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The Joe Rogan Experience/Youtube
Joe Rogan is setting the record straight that he's not an anti-vaxxer after his controversial remarks that young, healthy people don't need to get the COVID-19 vaccine.
The 53-year-old host of his popular Spotify podcast, The Joe Rogan Experience, recently faced backlash after his comments about getting vaccinated earlier this week.
"If you're like 21 years old and you say to me, 'Should I get vaccinated,' I say no … If you're a healthy person, and you're exercising all the time and you're young and you're eating well, I don't think you need to worry about this," he declared on his show.
Now, Rogan is retracting he statements. "I'm not an anti-vaxx person. In fact, I said I believe they're safe and I encourage many people to take them," he said. "I just said I don't think that if you're a young healthy person you need it."
"Their argument was that you need it for other people … that makes more sense," Rogan added. "But that's a different conversation."
On Wednesday, Dr. Anthony Fauci spoke to Savannah Guthrie on Today and said the podcast host's claims were "incorrect," emphasizing that even those who are healthy can "inadvertently and innocently infect someone else."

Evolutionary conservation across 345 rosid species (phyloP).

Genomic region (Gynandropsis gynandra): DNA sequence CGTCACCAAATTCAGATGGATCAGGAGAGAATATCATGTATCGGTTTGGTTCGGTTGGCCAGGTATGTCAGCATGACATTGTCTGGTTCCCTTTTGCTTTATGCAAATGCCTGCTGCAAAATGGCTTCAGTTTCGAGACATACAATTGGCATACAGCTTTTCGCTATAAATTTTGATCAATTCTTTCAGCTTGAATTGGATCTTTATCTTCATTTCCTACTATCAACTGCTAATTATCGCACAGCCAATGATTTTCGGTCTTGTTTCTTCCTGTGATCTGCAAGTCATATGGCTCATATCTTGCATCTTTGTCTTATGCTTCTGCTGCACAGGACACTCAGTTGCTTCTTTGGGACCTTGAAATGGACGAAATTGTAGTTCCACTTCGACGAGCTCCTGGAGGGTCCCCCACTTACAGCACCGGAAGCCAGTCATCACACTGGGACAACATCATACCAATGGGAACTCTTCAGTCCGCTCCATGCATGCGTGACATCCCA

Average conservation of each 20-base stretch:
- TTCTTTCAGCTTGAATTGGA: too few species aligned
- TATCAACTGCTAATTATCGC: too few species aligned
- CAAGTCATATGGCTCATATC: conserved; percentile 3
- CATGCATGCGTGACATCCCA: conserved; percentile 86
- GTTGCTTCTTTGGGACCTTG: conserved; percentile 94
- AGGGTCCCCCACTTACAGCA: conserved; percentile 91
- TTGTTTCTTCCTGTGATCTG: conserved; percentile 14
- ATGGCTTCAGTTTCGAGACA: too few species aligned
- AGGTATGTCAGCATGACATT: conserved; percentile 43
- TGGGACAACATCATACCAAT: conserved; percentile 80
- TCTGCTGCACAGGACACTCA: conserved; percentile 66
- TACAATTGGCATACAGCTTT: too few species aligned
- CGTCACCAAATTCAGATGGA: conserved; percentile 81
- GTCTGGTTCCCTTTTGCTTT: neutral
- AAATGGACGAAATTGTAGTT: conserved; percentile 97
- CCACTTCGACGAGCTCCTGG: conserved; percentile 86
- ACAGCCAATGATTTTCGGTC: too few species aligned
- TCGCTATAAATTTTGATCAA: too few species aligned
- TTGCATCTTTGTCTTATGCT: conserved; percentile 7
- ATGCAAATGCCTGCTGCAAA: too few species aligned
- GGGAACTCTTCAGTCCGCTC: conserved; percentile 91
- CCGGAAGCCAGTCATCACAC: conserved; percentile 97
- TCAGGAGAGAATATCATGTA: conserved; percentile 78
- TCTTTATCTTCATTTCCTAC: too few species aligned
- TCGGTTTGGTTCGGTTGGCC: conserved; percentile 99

"I'm not a doctor. I'm a f---ing moron," Rogan said, pointing out that he doesn't typically think before speaking during his podcast. "I'm not a respected source of information even for me. But I at least try to be honest about what I'm saying."
Rogan also revealed that he was actually scheduled to take the Johnson & Johnson vaccine himself, saying the UFC had allocated a number of vaccines for their employees. However, his appointment was cancelled after Johnson & Johnson's vaccine was briefly pulled due to a rare blood clotting condition.
As of April 26, nearly 54% of the U.S. adult population has received at least one dose of a COVID-19 vaccine and 95,408,925 are now fully vaccinated, according to CDC data.
The CDC recently announced new guidelines that fully vaccinated people can safely go outdoors without a mask, as long as they're not in large crowds of people at venues like concerts or stadiums.